I agree 100% to keep cars longer than we currently do in this country and also that we tend to over-buy. However, I disagree about not financing vehicles (whether new or used). The wife and I bought a car recently for about $20K and financed $15k of it (we could have put a much larger down-payment on it if we wanted to); we got 1.9% financing. Given today’s inflation and the fact I can get a better return investing the remaining funds, financing was a no-brainer. That said, this wont work for people who do not think long term/save, but… Read more »

Seth
Seth
6 years ago
Reply to  Michael

People get a job and want a large house. So they buy a McMansion an hour plus from work. Now they’re spending half their time in the car instead of the home they wanted so bad so they makes sure it has a touch screen, back up camera, bluetooth, etc. This costs much more than the basic car they really need so they have to get a better job further away… I’m obviously taking this point to an extreme, but how about this for an idea? Get a good job. Live close to it. Have enough car for what you… Read more »

CCH
CCH
6 years ago
Reply to  Michael

So did you actually end up investing the remaining funds?

JoeM
JoeM
6 years ago

I guess it’s based on individual experiences, but mine has been slightly negative buying a certified pre-owned (CPO) with low miles and a warranty. I bought a 2010 Ford Focus SES in 2012 with 28,800 miles on it. It was probably $1500 more than a 2009 that was not CPO and had maybe 40,000 miles. On top of that, I bought the OEM warranty only eligible to CPOs. That was a few grand more. That warranty covers absolutely nothing that needs to be replaced, as in things that wear down – tires, brakes, etc. I’ve had to buy new tires,… Read more »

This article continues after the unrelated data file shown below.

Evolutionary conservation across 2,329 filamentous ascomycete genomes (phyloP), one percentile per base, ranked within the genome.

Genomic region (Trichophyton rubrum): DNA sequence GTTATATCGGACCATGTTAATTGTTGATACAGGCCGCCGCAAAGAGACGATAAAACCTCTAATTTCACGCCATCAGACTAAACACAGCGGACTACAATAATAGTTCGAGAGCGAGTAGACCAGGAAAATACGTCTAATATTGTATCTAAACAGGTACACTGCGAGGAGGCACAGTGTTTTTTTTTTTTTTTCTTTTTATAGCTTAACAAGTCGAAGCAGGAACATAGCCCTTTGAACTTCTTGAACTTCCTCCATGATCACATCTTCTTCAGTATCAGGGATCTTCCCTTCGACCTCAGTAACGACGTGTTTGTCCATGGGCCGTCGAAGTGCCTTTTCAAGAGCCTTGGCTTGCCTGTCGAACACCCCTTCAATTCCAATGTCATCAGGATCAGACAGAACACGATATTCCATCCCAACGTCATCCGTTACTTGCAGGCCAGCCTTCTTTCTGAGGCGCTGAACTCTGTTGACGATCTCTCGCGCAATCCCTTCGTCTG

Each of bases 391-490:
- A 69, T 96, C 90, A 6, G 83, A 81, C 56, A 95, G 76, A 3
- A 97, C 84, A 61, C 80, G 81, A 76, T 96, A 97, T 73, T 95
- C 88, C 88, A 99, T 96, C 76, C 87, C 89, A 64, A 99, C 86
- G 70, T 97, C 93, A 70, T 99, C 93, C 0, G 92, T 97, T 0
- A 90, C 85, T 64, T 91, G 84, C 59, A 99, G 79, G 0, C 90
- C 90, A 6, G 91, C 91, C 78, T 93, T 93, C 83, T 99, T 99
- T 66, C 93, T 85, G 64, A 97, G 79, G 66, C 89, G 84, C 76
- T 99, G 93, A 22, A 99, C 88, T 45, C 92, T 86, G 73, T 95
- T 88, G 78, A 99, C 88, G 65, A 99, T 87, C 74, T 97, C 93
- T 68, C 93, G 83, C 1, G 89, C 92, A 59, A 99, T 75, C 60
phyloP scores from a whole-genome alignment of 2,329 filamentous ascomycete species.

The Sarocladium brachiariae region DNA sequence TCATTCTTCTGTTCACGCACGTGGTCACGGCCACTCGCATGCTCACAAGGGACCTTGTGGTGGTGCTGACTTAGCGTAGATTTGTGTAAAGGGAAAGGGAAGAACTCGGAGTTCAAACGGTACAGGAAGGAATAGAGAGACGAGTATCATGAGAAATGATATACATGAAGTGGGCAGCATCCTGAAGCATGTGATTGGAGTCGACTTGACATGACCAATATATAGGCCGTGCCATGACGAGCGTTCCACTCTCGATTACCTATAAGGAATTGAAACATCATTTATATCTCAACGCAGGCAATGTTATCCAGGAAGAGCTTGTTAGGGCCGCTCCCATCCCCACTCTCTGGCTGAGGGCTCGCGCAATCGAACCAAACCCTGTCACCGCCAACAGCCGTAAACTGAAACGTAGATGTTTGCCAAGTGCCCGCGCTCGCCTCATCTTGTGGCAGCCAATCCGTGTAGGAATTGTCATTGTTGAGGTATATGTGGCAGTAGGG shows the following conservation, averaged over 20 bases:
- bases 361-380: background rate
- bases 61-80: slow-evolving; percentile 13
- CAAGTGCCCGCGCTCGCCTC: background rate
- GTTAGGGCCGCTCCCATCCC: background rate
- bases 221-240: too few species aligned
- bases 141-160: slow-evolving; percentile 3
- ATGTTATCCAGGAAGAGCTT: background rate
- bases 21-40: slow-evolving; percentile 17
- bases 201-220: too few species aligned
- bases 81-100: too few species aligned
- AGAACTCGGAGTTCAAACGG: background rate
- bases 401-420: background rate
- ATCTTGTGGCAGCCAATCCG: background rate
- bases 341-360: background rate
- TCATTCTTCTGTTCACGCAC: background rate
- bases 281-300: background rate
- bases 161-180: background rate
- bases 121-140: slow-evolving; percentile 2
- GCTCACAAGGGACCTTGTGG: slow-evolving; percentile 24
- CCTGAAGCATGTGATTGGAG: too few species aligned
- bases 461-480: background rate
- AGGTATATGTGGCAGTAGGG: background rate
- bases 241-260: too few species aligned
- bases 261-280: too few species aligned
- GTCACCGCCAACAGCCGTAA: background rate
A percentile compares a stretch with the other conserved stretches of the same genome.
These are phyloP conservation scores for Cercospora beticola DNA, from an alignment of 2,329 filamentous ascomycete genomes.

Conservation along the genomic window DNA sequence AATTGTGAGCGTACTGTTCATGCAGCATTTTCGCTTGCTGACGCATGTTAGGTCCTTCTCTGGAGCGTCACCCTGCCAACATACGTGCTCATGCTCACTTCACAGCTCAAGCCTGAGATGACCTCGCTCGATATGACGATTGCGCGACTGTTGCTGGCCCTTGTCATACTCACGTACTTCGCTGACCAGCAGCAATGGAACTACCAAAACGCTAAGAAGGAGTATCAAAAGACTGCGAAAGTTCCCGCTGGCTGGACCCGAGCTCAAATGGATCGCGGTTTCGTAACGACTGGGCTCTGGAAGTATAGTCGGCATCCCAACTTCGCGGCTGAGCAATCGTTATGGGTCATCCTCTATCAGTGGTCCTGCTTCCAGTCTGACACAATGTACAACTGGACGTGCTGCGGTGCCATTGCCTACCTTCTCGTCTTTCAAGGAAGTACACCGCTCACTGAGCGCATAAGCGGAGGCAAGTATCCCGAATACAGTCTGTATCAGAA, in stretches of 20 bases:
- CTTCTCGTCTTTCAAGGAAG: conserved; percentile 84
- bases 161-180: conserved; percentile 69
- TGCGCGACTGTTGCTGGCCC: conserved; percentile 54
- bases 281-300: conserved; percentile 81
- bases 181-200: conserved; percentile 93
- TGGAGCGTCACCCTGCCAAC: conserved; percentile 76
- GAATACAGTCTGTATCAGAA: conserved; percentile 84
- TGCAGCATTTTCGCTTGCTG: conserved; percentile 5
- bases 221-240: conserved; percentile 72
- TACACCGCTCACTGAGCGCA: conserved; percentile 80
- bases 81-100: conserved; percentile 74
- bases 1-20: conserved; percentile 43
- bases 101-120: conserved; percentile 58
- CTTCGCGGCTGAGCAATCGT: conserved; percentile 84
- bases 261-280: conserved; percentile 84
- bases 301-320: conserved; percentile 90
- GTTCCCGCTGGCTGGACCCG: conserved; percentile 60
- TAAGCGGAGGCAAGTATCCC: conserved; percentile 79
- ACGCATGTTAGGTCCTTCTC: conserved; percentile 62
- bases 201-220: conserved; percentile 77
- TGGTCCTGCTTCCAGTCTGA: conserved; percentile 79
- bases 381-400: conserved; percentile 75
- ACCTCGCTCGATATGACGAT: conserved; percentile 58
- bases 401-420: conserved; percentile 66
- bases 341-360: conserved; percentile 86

slccom
slccom
6 years ago
Reply to  JoeM

You first mistake is buying an American car. The next is getting suckered into a “warantee.”

Don’t feel bad. We got suckered, too, and never have again.

Meg
Meg
6 years ago
Reply to  slccom

My ’97 Saturn got to 264,000 miles on it, and I would have bought another one if they had stayed in business.

Jane
Jane
6 years ago
Reply to  slccom

Hasn’t Fords’ reliability improved over the years? Through CarMax we just bought a used 2012 Ford Fusion and chose it over the Accord or the Camry. We are loving it so far. It’s my first American made car.

But, yes, extended warranties are a racket and quite high on Fords compared to Toyotas or Hondas. You might say that is because of the reliability issue, but it also could be a hold over from past perceptions about unreliability that don’t match the reality now.

JoeM
JoeM
6 years ago
Reply to  slccom